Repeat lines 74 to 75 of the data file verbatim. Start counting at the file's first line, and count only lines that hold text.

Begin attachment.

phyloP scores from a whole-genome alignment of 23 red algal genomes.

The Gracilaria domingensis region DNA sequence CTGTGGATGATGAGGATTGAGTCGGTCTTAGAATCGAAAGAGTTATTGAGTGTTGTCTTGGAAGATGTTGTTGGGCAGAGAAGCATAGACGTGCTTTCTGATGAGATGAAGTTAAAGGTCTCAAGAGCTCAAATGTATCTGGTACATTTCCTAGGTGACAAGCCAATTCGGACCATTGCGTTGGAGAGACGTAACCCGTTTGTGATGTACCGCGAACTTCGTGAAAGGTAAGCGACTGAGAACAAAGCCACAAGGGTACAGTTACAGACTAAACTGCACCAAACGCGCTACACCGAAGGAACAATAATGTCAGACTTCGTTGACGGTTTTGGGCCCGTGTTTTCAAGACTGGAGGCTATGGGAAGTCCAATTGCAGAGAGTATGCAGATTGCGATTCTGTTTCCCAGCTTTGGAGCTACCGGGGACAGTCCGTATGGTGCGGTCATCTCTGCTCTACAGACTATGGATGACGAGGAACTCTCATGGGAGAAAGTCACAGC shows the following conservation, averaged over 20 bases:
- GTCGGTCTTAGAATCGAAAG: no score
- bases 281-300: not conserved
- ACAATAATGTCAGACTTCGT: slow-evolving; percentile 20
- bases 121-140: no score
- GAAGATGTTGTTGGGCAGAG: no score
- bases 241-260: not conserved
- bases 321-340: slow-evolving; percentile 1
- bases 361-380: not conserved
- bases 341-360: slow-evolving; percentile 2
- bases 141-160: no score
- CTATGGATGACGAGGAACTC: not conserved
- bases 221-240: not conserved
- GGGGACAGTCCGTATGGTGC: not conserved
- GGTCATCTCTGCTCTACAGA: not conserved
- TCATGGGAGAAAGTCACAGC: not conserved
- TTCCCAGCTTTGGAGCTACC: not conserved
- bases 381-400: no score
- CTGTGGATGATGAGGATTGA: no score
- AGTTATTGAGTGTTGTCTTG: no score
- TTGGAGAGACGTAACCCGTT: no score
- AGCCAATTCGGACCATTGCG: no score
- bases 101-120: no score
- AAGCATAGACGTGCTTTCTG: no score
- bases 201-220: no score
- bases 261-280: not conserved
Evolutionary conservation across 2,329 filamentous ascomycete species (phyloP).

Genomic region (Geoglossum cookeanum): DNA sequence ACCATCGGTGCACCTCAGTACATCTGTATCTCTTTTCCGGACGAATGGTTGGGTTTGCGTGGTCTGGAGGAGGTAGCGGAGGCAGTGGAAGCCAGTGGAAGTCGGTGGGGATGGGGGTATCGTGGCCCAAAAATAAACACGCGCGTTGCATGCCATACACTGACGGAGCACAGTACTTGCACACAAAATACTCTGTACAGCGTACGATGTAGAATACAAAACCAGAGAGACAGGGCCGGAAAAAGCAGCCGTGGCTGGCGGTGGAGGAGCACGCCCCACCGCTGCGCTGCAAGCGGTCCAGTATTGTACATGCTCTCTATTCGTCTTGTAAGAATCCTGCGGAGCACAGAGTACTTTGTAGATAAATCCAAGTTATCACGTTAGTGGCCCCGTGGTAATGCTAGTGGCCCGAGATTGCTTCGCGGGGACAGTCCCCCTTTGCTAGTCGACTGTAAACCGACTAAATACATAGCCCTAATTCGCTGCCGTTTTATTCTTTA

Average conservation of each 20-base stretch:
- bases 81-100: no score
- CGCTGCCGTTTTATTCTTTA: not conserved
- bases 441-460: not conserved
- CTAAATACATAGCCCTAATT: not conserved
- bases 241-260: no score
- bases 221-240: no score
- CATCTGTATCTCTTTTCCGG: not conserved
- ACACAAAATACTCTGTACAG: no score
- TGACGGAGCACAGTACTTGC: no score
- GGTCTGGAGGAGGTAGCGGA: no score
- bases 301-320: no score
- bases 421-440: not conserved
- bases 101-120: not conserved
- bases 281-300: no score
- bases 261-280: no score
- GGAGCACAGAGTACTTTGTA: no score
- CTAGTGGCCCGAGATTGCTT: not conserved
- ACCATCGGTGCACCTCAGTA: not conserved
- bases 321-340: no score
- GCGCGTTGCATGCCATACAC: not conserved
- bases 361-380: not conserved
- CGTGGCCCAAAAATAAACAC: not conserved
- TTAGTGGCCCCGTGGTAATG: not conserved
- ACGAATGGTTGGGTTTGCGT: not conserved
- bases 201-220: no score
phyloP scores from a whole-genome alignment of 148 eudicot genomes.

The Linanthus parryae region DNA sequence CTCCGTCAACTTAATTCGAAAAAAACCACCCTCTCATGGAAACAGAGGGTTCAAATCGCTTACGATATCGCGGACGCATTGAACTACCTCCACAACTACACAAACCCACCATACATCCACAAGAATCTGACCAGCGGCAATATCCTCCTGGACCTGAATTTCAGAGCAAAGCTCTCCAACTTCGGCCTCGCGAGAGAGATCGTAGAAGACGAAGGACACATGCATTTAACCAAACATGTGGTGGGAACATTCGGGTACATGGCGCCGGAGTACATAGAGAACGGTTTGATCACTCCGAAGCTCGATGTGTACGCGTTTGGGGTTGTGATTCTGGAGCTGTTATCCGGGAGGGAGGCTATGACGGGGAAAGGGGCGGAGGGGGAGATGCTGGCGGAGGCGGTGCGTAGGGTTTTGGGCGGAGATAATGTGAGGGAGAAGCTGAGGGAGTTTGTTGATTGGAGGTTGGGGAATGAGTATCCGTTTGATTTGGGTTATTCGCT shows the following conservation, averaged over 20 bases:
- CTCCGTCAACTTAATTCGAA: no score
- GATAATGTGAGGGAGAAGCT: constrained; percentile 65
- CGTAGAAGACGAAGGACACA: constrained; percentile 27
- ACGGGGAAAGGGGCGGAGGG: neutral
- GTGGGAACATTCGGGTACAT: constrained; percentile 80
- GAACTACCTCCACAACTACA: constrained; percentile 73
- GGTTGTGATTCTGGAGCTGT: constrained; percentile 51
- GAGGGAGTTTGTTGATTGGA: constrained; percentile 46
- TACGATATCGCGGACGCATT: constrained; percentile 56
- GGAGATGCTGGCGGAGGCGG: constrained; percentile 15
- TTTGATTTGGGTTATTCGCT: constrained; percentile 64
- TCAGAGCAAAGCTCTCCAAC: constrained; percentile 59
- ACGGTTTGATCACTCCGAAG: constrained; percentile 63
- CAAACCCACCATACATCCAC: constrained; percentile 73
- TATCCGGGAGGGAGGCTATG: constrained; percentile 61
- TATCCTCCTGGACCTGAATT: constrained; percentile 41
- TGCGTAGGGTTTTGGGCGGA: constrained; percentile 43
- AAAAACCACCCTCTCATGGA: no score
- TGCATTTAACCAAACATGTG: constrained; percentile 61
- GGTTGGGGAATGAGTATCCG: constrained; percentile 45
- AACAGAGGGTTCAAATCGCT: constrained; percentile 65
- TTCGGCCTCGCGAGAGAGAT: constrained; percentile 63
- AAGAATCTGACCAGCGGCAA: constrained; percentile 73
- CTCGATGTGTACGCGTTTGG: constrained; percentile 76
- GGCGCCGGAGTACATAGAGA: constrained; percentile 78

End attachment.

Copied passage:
- TGCGTAGGGTTTTGGGCGGA: constrained; percentile 43
- AAAAACCACCCTCTCATGGA: no score